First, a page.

February 5, 2014
I have officially been nominated to the 2014 US Paralympic Team, a press release from US Paralympics has just told me, but this does not surprise me very much. I am sitting on my couch, not jumping for joy and my heart rate has only slightly registered the news. I am happy, sure, but I have expected to accomplish this for a long time.
I do not want to come off as cocky or ungrateful, so allow me to explain. I have been racing on the US Paralympics Alpine Ski Team for about ten years. In order to be on the team for this long I have had to be consistently successful. All of my training in the mental and physical aspects of this sport has been towards success on the race hill. I do not always win, but in general I have been quite successful. For me, doing well at a race, is the equivalent of turning in a decent term paper for university or completely fulfilling your job expectations at work. Granted, my job is a really unique and exciting one, but it is still a job. I expect to go to the Paralympics like university students expect to graduate or people expect to be promoted after years of hard work.
Winning a medal at the Paralympics will be another matter entirely.
It is considered a grand thing to win a medal at the Olympics and Paralympics. A lifetime of hard work leads to one moment to shine. Some people have several chances but the idea is the same. Statistically, doing well at the Olympics and Paralympics is very unlikely. The race itself is like any other, albeit with more people watching and cameras recording your every move. Ski racing is extremely intense and you have to perform at your full potential immediately, for about two minutes. If you let up at all, you lose. Therefore, the rate at which you have a great run is really low. The chances of everything working out for you for a single two minute run every four years, as you can imagine, is really low.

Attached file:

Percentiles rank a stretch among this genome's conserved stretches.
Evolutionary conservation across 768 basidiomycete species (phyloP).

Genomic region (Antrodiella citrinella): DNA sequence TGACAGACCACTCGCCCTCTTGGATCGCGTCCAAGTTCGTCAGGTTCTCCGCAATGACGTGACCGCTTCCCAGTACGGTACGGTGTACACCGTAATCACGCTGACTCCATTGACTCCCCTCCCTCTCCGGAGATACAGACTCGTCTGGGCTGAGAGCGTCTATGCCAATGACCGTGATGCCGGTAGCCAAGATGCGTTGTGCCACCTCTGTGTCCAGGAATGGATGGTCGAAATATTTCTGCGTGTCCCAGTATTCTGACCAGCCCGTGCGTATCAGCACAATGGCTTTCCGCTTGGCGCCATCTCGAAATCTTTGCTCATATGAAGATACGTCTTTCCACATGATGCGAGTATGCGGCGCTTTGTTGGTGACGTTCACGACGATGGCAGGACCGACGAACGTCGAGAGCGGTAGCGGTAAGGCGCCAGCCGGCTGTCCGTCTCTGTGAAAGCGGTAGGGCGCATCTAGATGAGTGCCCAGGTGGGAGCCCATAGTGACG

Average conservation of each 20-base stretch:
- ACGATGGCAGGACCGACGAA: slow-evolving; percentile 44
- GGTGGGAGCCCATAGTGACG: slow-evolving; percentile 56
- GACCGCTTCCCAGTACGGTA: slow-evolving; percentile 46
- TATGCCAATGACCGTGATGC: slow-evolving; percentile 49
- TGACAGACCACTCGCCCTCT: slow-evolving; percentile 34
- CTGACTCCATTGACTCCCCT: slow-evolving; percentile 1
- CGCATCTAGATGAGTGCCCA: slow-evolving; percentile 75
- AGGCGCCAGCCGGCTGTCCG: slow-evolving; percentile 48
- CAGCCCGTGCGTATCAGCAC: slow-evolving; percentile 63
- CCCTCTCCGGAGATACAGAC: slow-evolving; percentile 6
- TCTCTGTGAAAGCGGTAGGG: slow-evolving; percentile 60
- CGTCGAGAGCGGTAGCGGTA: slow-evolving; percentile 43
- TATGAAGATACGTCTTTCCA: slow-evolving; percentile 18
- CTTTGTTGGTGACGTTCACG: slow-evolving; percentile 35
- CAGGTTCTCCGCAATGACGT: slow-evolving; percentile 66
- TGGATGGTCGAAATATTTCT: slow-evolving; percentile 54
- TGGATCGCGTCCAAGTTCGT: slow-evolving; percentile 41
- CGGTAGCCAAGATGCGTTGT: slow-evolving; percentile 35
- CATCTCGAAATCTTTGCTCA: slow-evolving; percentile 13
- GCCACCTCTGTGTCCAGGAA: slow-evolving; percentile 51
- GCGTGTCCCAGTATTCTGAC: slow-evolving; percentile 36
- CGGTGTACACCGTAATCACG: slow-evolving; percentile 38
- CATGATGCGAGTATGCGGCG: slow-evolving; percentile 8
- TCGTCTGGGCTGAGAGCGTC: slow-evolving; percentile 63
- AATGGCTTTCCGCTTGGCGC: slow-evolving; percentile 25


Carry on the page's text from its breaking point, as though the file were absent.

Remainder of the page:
I find the pressure from coaches, teammates, family, friends, and media to do well at a single race every four years to be very frustrating. In many ways, winning the overall World Cup title is harder to do and better reflects who is the best skier in the world. Athletes know this and this title is much sought after. It is much harder to explain this concept to the rest of the world. Everyone loves a hero, and what better way to become one than winning at the most important sporting event the world has ever seen?
With all that said, I am very excited to have the opportunity to compete in Sochi this March. I have a burning desire to win every event I compete in, despite the odds. I know this goal is mildly unrealistic, but in an environment like the Paralympics you tend get caught up in things. There is always the chance that I will not achieve a podium in any event, and I will have to accept that this is a possible outcome. In the last two Paralympics this outcome became my reality and it was devastating. My mind went to some very dark places for a long time. I might have to deal with this reality again, and I fear that this will be one of the greatest mental challenges I have yet faced.